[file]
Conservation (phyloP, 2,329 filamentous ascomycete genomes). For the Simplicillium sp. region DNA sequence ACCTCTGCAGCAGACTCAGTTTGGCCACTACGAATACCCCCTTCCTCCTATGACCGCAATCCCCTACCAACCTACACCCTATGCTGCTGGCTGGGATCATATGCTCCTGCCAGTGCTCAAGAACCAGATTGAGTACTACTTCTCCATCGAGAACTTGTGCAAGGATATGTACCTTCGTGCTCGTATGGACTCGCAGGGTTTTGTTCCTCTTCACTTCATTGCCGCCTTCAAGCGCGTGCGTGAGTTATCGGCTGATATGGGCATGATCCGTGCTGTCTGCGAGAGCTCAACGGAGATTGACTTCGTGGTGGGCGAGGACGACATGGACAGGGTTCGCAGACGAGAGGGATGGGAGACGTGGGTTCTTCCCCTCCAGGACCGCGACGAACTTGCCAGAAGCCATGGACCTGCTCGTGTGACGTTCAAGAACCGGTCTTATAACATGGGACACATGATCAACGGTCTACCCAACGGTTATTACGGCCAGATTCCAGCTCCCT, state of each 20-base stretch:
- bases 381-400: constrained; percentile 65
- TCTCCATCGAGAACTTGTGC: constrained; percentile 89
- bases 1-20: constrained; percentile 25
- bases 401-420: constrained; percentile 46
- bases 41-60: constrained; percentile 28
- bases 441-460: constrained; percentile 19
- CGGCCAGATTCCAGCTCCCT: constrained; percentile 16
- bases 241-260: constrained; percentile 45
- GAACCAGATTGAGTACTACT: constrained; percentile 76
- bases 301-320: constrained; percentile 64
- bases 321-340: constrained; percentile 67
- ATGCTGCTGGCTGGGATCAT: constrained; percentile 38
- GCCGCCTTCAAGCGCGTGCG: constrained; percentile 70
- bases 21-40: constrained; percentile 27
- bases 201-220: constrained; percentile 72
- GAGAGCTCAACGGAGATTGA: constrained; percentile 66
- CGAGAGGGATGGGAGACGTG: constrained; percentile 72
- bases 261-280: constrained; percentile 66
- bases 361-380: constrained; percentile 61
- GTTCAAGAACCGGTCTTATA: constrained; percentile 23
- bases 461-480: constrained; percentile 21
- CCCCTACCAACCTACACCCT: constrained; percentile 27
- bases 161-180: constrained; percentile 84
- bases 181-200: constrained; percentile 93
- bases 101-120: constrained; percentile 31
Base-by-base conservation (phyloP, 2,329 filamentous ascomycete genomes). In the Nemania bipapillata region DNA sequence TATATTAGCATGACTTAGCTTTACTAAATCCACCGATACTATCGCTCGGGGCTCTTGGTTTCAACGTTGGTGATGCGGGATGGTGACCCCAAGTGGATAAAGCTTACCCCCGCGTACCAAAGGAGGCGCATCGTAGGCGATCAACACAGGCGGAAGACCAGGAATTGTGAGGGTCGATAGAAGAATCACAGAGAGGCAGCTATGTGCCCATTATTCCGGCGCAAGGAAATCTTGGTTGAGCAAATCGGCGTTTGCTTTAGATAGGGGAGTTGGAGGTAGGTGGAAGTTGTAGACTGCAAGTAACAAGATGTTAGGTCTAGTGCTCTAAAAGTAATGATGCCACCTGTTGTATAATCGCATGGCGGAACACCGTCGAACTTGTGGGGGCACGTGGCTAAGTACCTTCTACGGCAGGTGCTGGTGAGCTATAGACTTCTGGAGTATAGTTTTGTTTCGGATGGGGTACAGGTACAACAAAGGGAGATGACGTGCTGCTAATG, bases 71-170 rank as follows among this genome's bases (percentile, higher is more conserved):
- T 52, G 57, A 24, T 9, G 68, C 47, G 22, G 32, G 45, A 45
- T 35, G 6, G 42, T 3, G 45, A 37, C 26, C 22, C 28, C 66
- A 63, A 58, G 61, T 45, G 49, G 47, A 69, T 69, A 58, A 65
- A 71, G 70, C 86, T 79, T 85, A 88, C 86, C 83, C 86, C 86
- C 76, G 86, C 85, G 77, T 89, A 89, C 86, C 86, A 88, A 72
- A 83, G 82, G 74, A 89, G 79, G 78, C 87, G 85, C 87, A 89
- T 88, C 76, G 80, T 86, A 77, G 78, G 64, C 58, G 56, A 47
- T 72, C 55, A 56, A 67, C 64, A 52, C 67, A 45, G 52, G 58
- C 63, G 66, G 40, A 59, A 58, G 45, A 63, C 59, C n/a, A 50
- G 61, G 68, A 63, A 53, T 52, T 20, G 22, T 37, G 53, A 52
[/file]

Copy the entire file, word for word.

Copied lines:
Conservation (phyloP, 2,329 filamentous ascomycete genomes). For the Simplicillium sp. region DNA sequence ACCTCTGCAGCAGACTCAGTTTGGCCACTACGAATACCCCCTTCCTCCTATGACCGCAATCCCCTACCAACCTACACCCTATGCTGCTGGCTGGGATCATATGCTCCTGCCAGTGCTCAAGAACCAGATTGAGTACTACTTCTCCATCGAGAACTTGTGCAAGGATATGTACCTTCGTGCTCGTATGGACTCGCAGGGTTTTGTTCCTCTTCACTTCATTGCCGCCTTCAAGCGCGTGCGTGAGTTATCGGCTGATATGGGCATGATCCGTGCTGTCTGCGAGAGCTCAACGGAGATTGACTTCGTGGTGGGCGAGGACGACATGGACAGGGTTCGCAGACGAGAGGGATGGGAGACGTGGGTTCTTCCCCTCCAGGACCGCGACGAACTTGCCAGAAGCCATGGACCTGCTCGTGTGACGTTCAAGAACCGGTCTTATAACATGGGACACATGATCAACGGTCTACCCAACGGTTATTACGGCCAGATTCCAGCTCCCT, state of each 20-base stretch:
- bases 381-400: constrained; percentile 65
- TCTCCATCGAGAACTTGTGC: constrained; percentile 89
- bases 1-20: constrained; percentile 25
- bases 401-420: constrained; percentile 46
- bases 41-60: constrained; percentile 28
- bases 441-460: constrained; percentile 19
- CGGCCAGATTCCAGCTCCCT: constrained; percentile 16
- bases 241-260: constrained; percentile 45
- GAACCAGATTGAGTACTACT: constrained; percentile 76
- bases 301-320: constrained; percentile 64
- bases 321-340: constrained; percentile 67
- ATGCTGCTGGCTGGGATCAT: constrained; percentile 38
- GCCGCCTTCAAGCGCGTGCG: constrained; percentile 70
- bases 21-40: constrained; percentile 27
- bases 201-220: constrained; percentile 72
- GAGAGCTCAACGGAGATTGA: constrained; percentile 66
- CGAGAGGGATGGGAGACGTG: constrained; percentile 72
- bases 261-280: constrained; percentile 66
- bases 361-380: constrained; percentile 61
- GTTCAAGAACCGGTCTTATA: constrained; percentile 23
- bases 461-480: constrained; percentile 21
- CCCCTACCAACCTACACCCT: constrained; percentile 27
- bases 161-180: constrained; percentile 84
- bases 181-200: constrained; percentile 93
- bases 101-120: constrained; percentile 31
Base-by-base conservation (phyloP, 2,329 filamentous ascomycete genomes). In the Nemania bipapillata region DNA sequence TATATTAGCATGACTTAGCTTTACTAAATCCACCGATACTATCGCTCGGGGCTCTTGGTTTCAACGTTGGTGATGCGGGATGGTGACCCCAAGTGGATAAAGCTTACCCCCGCGTACCAAAGGAGGCGCATCGTAGGCGATCAACACAGGCGGAAGACCAGGAATTGTGAGGGTCGATAGAAGAATCACAGAGAGGCAGCTATGTGCCCATTATTCCGGCGCAAGGAAATCTTGGTTGAGCAAATCGGCGTTTGCTTTAGATAGGGGAGTTGGAGGTAGGTGGAAGTTGTAGACTGCAAGTAACAAGATGTTAGGTCTAGTGCTCTAAAAGTAATGATGCCACCTGTTGTATAATCGCATGGCGGAACACCGTCGAACTTGTGGGGGCACGTGGCTAAGTACCTTCTACGGCAGGTGCTGGTGAGCTATAGACTTCTGGAGTATAGTTTTGTTTCGGATGGGGTACAGGTACAACAAAGGGAGATGACGTGCTGCTAATG, bases 71-170 rank as follows among this genome's bases (percentile, higher is more conserved):
- T 52, G 57, A 24, T 9, G 68, C 47, G 22, G 32, G 45, A 45
- T 35, G 6, G 42, T 3, G 45, A 37, C 26, C 22, C 28, C 66
- A 63, A 58, G 61, T 45, G 49, G 47, A 69, T 69, A 58, A 65
- A 71, G 70, C 86, T 79, T 85, A 88, C 86, C 83, C 86, C 86
- C 76, G 86, C 85, G 77, T 89, A 89, C 86, C 86, A 88, A 72
- A 83, G 82, G 74, A 89, G 79, G 78, C 87, G 85, C 87, A 89
- T 88, C 76, G 80, T 86, A 77, G 78, G 64, C 58, G 56, A 47
- T 72, C 55, A 56, A 67, C 64, A 52, C 67, A 45, G 52, G 58
- C 63, G 66, G 40, A 59, A 58, G 45, A 63, C 59, C n/a, A 50
- G 61, G 68, A 63, A 53, T 52, T 20, G 22, T 37, G 53, A 52